Extract In some regions of the world, hospital policy, negotiated with the health ministry and police, requires that a doctor who finds evidence of an unskilled abortion or abortion attempt should immediately inform police authorities and preserve the evidence. Elsewhere, religious leaders forbid male doctors from examining any part of a female patient’s body other than that being directly complained about. Can a doctor invoke a conscientious commitment to medically appropriate and timely diagnosis or care and refuse to comply with such directives?
Extract The New Brunswick government is refusing to pay for abortions performed at private clinics, despite renewed warnings from Ottawa. Federal Health Minister Ujjal Dosanjh told the province it is violating the Canada Health Act . . . New Brunswick medicare only pays for abortions up to 12 weeks, performed in hospitals with the approval of 2 physicians. About 600 women a year pay up to 750 for the procedure at the Morgentaler clinic.
Extract When I was a medical student in the early ‘40s, and for a considerable time after that, the artificial termination of pregnancy was considered an unspeakable crime. . . . No one knew for certain how widespread the practice was, but enough patients turned up in emergency departments or in the morgue for us to know it was going on, and to arouse the ire and indignation of society’s moralists. . . . The credit for bringing the revolution about certainly belongs to Dr. Henry Morgentaler, but it is clear that Canada’s social climate had been changing slowly for several years before he defied the law by opening his first abortion clinic in Montreal . . . True, the anti-abortion campaign is not yet dead, but its force has become so attenuated the impact is limited.
Extract The abortion clinic that Dr. Henry Morgentaler operated on Harbord Street in Toronto was an electronic fortress bristling with hidden cameras, burglary shock sensors and motion detectors, but the security measures were of little use last May 18. At about 3:23 on that Monday morning, a security camera filmed two shadowy characters approaching the clinic’s back door. The visitors, heavily disguised, used a drill to bore through the door lock. They poured gasoline into the clinic, let it aerosolize, and then used a Roman candle to ignite the fumes. In the resulting explosion the entire front wall of the two-storey structure shuddered, buckling building supports and flinging glass, bricks and other debris into the street. Fortunately, no one was injured – the street was deserted. Six months later, Toronto police seem no closer to finding the terrorists. . . . [lengthy article].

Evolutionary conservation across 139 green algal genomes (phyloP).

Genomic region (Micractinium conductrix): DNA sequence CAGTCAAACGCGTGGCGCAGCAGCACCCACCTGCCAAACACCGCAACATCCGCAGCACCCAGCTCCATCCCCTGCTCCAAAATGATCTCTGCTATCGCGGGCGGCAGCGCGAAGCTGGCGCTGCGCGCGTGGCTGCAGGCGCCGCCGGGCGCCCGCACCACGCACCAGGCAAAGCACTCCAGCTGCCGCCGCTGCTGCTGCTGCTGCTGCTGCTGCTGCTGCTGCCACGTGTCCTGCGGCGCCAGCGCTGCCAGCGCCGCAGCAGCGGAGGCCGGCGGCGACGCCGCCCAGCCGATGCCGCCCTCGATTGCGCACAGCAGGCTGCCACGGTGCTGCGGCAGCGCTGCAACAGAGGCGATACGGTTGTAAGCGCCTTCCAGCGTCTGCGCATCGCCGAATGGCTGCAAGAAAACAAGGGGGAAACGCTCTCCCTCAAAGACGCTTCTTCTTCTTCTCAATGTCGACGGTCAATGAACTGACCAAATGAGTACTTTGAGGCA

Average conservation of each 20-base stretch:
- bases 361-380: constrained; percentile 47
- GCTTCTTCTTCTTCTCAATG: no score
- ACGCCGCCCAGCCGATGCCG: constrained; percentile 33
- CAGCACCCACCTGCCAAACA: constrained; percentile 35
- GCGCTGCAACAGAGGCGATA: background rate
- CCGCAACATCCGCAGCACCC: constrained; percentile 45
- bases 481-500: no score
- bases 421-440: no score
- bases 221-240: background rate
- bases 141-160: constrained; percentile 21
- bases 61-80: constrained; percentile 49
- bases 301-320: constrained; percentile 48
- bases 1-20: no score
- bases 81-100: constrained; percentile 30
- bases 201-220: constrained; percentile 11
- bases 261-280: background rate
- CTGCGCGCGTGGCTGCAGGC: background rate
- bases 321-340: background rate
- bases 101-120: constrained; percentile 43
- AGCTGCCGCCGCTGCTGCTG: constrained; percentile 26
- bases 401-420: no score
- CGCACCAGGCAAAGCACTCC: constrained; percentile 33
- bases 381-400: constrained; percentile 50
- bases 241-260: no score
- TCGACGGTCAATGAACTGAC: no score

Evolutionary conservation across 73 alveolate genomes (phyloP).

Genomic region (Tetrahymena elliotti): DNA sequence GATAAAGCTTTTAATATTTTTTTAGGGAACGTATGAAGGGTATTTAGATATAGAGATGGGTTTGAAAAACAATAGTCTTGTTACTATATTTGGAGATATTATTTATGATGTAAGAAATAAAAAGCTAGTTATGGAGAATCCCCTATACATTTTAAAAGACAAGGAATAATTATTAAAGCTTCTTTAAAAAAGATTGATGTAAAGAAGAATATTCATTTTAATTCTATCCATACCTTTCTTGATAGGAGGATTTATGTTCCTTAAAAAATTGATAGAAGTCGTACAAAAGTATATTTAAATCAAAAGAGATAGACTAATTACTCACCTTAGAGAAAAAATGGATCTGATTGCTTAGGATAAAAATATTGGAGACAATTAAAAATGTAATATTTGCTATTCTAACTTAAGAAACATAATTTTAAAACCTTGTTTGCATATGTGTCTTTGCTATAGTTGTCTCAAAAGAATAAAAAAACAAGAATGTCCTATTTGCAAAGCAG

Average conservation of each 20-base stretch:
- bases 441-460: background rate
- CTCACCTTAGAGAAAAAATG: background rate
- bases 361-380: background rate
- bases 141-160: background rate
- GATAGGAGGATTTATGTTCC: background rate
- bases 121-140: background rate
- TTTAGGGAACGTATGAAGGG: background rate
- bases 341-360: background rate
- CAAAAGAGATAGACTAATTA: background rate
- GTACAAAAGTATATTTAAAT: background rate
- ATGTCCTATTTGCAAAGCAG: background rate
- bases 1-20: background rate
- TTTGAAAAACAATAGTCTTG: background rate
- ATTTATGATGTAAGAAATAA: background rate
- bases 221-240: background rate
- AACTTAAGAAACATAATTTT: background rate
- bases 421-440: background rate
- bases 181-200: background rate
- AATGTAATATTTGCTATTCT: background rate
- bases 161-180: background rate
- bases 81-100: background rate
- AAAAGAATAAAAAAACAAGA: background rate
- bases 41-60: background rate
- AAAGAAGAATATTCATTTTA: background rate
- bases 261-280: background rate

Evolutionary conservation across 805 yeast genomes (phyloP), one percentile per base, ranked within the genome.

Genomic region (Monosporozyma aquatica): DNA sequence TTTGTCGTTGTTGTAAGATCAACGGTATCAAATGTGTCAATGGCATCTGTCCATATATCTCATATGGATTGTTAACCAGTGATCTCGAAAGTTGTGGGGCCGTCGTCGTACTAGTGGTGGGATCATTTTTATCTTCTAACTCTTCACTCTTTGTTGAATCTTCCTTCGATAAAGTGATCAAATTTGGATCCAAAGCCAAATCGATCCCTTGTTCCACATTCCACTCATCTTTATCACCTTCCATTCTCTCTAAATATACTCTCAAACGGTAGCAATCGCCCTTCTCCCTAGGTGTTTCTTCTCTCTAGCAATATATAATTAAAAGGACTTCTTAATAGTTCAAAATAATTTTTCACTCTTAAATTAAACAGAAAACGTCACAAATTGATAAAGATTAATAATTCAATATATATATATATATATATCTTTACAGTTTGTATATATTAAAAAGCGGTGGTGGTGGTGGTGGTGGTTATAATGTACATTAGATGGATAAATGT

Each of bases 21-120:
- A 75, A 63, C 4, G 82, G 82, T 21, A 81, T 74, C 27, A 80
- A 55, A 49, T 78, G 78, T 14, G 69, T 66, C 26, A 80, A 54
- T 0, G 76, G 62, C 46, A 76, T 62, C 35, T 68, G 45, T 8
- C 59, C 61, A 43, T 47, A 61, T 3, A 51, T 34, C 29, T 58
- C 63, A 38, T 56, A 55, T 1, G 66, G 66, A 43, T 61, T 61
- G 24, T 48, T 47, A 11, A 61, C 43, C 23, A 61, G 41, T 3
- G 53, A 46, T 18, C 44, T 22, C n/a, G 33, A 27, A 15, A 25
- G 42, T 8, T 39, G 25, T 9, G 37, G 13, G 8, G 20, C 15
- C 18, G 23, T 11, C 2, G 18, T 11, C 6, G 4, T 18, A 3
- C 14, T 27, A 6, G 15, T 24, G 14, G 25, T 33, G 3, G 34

Extract Why should an unreasonable jury have the unchecked power to make decisions against the law and the evidence? In my view the court’s power to order a new trial may be inadequate to control a perverse jury. Would justice be served by the unchecked power of juries in Eire refusing to convict IRA murderers, or of all-white juries in the southern United States refusing to convict whites of murdering blacks, or of juries in Sicily regularly discharging members of the Mafia? . . . Morgentaler, I believe, has been justly imprisoned.
Extract I believe that the statement authorized by the Board of Directors after the meeting of General Council regarding our colleague Dr. Henry Morgentaler shows professional bias and unclear thinking tempered with extreme conservatism. . . .The fact that anyone, for whatever charge, can be acquitted twice by a jury and still be in jail is hard to comprehend. The fact that the appeal courts overturned the jury’s verdict and passed sentence without ordering a new trial is a threat to everyone’s liberty.
Extract The appearance of the two letters on abortion in sequence in the Journal . . . illustrated the diverging ethics of the members and future members of our profession. Reading the letter by Dr. Heine was indeed like feeling a breath of fresh unpolluted air in the smog of today’s confused thinking. . . .How different was the letter by the President of the Medical Students’ Society of McGill University stating the unanimous opinion of their Executive Council.